Reasons Travel is Healthy for Your Body

So, if travel is healthy for your mind, and if mind and body are linked, does that mean travel is good for your body?

Answer: yes.

Of course you could get hurt when you travel, but just sitting in a chair can kill you13. The physical health benefits of travel are far-reaching and outweigh the (manageable) short-term risks.

Travelers Live Longer

According to a 2013 poll14, travelers have longer life expectancies that non-travelers. They are also at a significantly lower risk for heart disease. Makes it seem reasonable to take a few days off in the interest of longevity, doesn’t it?

Travel also gives you the opportunity to learn how to extend your life expectancy. People living in so-called “Blue Zones”15 (like Ikaria, Greece and Okinawa, Japan) are healthy long into their 90’s and many live to be centenarians.

What’s their secret? You’d better get there and find out.

Travel Makes You Fitter

Vacationing in a far off land means sightseeing, which gets you walking (at least to the bus stop to catch the hop-on hop-off bus). If you’re adventurer, you’re probably planning to be active during your vacation.

Hiking, snorkeling, or just plain old walking all keep your muscles from wasting away. Go somewhere specifically to do an activity (like zip-lining in Costa Rica) and you’ll improve your health (instead of deepening the couch imprint on your butt).

Travelers Have More Energy at Work

Humans aren’t designed to run full-throttle all day every day, and taking time off to travel is healthy not just for the vacationer, but for employers too.

Employees who take frequent vacations do better on performance reviews, and are less likely to leave the company16.

No surprise, taking time away from work gives you a chance to recharge. Leave behind responsibilities that drain you day by day, and you’ll return to work with renewed energy.

Two lovers walk off into a red sunset over a beach

Travel Makes You Love More

Apparently, your sex life gets hotter if you travel. Couples who vacation together are free from emails, nosy neighbours, and arguing over whose turn it is to do the dishes.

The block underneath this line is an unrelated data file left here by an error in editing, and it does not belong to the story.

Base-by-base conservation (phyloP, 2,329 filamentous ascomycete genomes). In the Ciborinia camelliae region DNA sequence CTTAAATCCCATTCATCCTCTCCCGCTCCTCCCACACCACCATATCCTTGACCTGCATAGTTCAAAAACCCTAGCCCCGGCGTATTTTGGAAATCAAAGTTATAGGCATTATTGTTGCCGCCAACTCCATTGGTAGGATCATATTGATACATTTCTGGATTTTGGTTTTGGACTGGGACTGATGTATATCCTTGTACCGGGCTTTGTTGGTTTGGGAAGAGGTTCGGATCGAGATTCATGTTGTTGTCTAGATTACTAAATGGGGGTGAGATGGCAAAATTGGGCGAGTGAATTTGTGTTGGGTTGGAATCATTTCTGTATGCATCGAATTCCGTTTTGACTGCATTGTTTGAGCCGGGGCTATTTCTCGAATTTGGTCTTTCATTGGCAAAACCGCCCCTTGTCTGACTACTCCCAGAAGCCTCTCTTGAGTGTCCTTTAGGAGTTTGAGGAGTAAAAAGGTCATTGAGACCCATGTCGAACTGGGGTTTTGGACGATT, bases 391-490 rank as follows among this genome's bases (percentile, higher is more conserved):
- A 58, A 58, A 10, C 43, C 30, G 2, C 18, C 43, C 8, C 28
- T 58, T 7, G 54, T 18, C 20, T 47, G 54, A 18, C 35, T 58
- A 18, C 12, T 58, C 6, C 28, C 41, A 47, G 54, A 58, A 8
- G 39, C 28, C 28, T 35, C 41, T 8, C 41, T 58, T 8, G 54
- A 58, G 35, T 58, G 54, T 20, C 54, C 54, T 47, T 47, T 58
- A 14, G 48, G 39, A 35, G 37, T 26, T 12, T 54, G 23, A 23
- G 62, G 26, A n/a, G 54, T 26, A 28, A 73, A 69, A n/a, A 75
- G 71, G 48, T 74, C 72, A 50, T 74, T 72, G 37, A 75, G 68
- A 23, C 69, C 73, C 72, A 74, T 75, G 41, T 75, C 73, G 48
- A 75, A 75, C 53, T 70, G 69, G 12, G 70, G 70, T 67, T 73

Of 1,100 adults surveyed by the U.S. Travel Association17, nearly two-thirds said traveling “inspires their romance.”

That’s not to say that travel is guaranteed to improve your intimate time, some people don’t travel well together. But having more time to be together, without distraction, to do whatever you want, can lead to…well…you know.

Travel Helps You Sleep Better

The effects of not getting enough sleep are well documented (memory loss, diabetes, death, etc18).

If you can avoid jet lag, you’ll be one of the many vacationers who get (on average) an extra hour of high-quality sleep per night (bonus: 5 Reasons to Use Hypnosis for Sleep when Combating Jet Lag).

Traveling to reduce your stress improves your sleep and improves your mood which makes you enjoy your time off even more.

Travelers Have Better Nutrition

Nutritional richness is important for your body, and travel opens up the doors to new foods – sometimes because you have no choice – which leads to better overall health.

If you’re buying the same old food every time you go to the grocery store, getting out – waaay out – of your comfort zone to try foods with a variety of colours19 might be just what you need.

Trying new foods when you visit a different country won’t just wake up your taste buds, it improves your overall nutrition.

A worshipper with incense, title "A Healthy Soul"

Reasons Travel is Healthy for Your Soul

Besides being good for your mind and body, travel is healthy for your wellbeing. It’s a chance to push past the edge of your comfort zone, put your life and the world into perspective, and figure out who you are as a person (optional step: write a book about how your life changed forever).